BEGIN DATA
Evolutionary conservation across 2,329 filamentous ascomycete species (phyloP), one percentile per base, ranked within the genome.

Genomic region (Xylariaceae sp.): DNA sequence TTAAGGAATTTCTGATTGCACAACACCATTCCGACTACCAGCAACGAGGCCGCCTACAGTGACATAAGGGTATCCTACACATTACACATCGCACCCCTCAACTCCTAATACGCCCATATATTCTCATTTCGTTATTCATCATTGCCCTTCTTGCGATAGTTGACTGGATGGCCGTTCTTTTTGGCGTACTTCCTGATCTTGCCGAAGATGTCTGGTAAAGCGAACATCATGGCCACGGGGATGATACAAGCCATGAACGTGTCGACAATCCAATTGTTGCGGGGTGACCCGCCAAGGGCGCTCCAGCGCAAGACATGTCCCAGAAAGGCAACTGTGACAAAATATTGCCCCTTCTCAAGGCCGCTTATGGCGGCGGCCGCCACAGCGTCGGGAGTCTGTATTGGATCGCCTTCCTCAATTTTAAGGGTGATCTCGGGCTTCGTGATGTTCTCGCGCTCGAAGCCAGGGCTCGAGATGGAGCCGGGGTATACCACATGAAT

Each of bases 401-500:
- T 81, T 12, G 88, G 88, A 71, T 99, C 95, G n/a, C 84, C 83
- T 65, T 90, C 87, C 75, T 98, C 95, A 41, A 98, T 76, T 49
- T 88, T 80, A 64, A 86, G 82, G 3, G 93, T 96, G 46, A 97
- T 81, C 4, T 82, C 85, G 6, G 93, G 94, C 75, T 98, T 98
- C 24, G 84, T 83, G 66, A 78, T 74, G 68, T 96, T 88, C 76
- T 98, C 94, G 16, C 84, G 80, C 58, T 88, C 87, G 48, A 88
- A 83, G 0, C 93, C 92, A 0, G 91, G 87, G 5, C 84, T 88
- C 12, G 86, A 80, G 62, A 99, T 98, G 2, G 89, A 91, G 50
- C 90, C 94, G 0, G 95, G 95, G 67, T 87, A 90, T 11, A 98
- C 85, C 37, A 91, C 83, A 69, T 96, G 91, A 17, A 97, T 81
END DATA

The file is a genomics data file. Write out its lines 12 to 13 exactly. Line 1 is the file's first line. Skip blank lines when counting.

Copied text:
- C 90, C 94, G 0, G 95, G 95, G 67, T 87, A 90, T 11, A 98
- C 85, C 37, A 91, C 83, A 69, T 96, G 91, A 17, A 97, T 81